“When I was alone in my room last night, I heard someone clipping their toenails. I think there’s someone in the attic.” Not what you want to hear your 4-year-old say when you have a specific fear of someone secretly living in your attic. But my kid likes to be spooked. She is a confirmed creepophile with a natural affinity for skeletons and spiders.
“Is it Halloween now?” she asks.
“No, sweetie,” I apologize. “It’s still September.”
Where did she get it? I guess decorating her nursery with Edward Gorey art may have had some influence. Don’t worry—she loves dinosaurs and Legos too. As a librarian, I try to nurture all of her interests with generous stacks of carefully chosen books. But come fall, she enjoys a chill up her spine. Here are nine titles for readers ages 3–8 who like things a little bit scary.
In Miss Flora McFlimsey’s Halloween, first published in 1972, a doll given to misadventure follows her cat, Pookoo, to a witches’ ball. Pookoo is a sharp-tongued scamp who doesn’t always look out for Miss Flora’s best interests. Books in this midcentury series can be hard to find through traditional outlets, but they are worth the hunt for their nostalgic vibe and slightly cuckoo narratives. Author and illustrator Mariana began the series of nine books in 1949 and is said to have been inspired by her own childhood in a Victorian home with a life-size doll house.
Miss Flora McFlimsey’s Halloween by Mariana
Used from $2.60, Amazon
We’re all familiar with the haunting power of Maurice Sendak, thanks to Where the Wild Things Are. This earlier story, part of Sendak’s Nutshell Library, also fits the theme of dangerous mischief. Pierre is the story of a boy who is so flippant that his exasperated parents have to rescue him from the bowels of a hungry lion. Surprisingly, my daughter has not yet asked me how Pierre could be devoured and spit back up unharmed.
Pierre: A Cautionary Tale in Five Chapters and a Prologue by Maurice Sendak
Sophie’s Masterpiece follows a young spider—quirkily dressed and Andy Warhol–coiffed—through a hero’s journey to create art that will be appreciated. She endures rejection after rejection before finding acceptance. On the one hand, it’s a sweet story about survival and creative drive; on the other hand, there’s a spider-web baby blanket. This story is for the little one who is happy to find a spider under the bed, or cobwebs in the corner.
Sophie’s Masterpiece: A Spider’s Tale by Eileen Spinelli and Jane Dyer
How to Make Friends With a Ghost is a guide to communing with spirits. Help your child find her #bestfriendforever (and ever and ever and ever … ). The moral of this story is that ghosts are sweet, sensitive, and adorable—and sometimes hard to distinguish from a towel on a doorknob. They like silly snacks like Pickled Boogers (my favorite). Pulling no punches, the book explains how a child can maintain their ghostly friendships into adulthood, old age, and beyooooooond.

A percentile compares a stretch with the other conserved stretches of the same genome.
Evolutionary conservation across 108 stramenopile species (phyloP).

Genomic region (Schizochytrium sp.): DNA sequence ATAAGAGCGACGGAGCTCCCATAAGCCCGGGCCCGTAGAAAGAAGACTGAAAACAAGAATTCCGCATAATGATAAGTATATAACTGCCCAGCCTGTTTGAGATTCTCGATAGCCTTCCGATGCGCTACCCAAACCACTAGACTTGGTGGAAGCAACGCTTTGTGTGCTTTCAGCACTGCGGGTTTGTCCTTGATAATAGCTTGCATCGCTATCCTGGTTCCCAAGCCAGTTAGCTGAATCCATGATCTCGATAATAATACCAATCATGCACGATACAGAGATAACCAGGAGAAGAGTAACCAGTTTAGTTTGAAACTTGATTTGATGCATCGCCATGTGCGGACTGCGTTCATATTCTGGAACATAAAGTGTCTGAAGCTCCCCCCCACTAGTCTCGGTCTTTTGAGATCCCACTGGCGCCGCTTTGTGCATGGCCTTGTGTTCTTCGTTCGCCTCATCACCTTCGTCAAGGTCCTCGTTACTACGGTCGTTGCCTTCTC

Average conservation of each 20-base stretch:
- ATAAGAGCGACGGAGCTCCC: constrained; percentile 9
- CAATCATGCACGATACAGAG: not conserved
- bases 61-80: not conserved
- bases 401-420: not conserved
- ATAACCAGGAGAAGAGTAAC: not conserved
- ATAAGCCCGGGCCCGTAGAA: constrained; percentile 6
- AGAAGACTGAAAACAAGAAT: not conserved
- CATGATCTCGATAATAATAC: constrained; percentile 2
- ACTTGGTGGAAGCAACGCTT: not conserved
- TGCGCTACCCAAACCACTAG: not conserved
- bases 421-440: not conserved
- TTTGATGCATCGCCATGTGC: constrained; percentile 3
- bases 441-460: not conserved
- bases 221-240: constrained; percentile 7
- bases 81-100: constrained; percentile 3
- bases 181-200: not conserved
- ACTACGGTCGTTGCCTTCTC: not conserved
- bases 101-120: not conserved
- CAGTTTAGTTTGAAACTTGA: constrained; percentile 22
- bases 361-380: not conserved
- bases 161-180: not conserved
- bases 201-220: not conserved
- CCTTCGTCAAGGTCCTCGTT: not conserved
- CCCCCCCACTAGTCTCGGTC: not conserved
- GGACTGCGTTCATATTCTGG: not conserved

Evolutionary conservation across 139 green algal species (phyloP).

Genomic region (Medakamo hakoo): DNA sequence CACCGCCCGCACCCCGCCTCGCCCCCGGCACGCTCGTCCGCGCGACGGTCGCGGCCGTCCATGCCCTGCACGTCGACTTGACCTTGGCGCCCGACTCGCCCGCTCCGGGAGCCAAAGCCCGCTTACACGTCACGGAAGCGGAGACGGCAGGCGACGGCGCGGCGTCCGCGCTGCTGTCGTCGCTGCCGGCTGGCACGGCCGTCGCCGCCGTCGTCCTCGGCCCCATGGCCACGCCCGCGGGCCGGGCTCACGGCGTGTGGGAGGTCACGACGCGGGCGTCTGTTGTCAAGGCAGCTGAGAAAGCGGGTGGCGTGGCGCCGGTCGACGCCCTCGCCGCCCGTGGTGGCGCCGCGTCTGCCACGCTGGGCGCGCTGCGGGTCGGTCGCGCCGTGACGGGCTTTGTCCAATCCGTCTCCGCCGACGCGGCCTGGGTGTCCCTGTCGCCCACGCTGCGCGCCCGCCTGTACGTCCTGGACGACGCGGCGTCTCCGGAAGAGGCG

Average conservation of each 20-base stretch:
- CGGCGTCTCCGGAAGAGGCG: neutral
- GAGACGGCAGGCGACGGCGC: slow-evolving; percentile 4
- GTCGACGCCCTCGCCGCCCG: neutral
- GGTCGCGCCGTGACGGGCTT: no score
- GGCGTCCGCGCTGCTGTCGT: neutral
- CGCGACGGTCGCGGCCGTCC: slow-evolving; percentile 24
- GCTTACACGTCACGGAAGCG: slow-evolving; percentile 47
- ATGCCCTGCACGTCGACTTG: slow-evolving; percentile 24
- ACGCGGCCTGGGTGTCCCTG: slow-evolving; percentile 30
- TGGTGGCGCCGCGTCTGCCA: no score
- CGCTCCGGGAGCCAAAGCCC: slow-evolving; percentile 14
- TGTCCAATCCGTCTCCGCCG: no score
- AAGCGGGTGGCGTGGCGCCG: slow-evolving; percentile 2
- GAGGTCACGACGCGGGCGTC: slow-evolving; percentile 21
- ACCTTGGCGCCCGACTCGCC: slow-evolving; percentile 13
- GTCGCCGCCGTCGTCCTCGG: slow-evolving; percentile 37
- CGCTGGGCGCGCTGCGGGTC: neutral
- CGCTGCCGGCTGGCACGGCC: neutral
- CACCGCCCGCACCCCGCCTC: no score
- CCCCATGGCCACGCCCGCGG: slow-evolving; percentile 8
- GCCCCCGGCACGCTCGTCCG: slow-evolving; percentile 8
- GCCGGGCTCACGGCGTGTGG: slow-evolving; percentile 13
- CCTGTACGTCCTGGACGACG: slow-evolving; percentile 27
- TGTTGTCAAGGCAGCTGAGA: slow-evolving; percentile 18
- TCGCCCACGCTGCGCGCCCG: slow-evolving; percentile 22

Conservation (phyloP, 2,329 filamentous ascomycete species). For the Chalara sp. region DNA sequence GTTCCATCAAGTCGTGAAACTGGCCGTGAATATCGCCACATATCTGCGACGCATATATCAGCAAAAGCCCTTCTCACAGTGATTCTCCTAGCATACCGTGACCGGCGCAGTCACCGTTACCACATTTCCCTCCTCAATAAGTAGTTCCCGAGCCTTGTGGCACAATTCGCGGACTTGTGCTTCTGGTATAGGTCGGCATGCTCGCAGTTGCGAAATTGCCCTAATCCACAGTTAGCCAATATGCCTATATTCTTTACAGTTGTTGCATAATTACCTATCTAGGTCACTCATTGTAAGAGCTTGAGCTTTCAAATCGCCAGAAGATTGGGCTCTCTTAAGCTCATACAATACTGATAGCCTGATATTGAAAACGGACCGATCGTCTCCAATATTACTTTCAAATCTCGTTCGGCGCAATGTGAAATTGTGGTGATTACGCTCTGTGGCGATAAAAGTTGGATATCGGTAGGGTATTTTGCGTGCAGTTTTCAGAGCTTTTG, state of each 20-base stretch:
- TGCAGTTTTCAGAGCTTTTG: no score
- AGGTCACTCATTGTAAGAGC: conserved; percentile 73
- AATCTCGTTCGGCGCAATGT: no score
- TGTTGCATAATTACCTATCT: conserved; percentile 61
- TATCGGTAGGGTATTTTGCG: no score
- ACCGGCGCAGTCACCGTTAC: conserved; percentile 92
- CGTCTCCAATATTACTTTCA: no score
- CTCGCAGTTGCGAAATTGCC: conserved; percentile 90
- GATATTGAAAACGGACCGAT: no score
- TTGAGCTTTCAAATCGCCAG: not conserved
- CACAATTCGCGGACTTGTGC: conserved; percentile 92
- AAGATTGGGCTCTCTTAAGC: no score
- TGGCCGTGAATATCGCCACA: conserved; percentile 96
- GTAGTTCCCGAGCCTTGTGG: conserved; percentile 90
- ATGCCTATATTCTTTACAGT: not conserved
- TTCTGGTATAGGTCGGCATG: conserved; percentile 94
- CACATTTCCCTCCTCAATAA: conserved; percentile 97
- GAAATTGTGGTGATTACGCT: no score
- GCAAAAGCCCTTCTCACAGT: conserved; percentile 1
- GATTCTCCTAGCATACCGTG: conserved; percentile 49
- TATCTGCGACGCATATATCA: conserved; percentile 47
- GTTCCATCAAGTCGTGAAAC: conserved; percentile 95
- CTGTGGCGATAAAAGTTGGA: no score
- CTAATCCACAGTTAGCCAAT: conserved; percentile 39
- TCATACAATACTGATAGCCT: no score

How to Make Friends With a Ghost by Rebecca Green
Now that the kids know how to make friends with a ghost, introduce them to Leo: A Ghost Story. This is like the children’s-book version of my all-time favorite ghost movie, The Others. Leo’s all, “I know you’re on the other side of that proverbial veil, mortal family, but I just want to be friends! Let’s have tea.” Then Leo proceeds to have an existential crisis.
Leo: A Ghost Story by Mac Barnett and Christian Robinson
Ghosts in the House! features a similar simple retro-illustration style but has a different take on the autonomy and purpose of your common house ghosts. In this story, a little girl (spoiler alert: she’s a witch) solves her haunted-house problem by turning the amorphous white blobs into decor.
Ghosts in the House! by Kazuno Kohara
Special Mention: BabyLit
BabyLit books are based on classic literature and give children an introduction to important story elements without throwing all the “My crazy wife lives in the attic” mature details at them. These three are my daughter’s favorites for their creep factor.
The Odyssey: A Monsters Primer introduces your preschooler to some of Homer’s most extraordinary characters. Then you can feel smug when they beg to read The Odyssey for more details.
Count tombstones and “boxes” (aka coffins) in Dracula: A Counting Primer. Which one is your favorite? My kid is partial to the ones with skulls and hearts.
“It’s always dangerous to keep a candle lit at night.” Teach her about fire safety with Jane Eyre: A Counting Primer, and leave the rest of the story for her high school English teacher.
The Odyssey: A Monsters Primer by Jennifer Adams and Alison Oliver
Dracula: A Counting Primer by Jennifer Adams and Alison Oliver
Jane Eyre: A Counting Primer by Jennifer Adams and Alison Oliver
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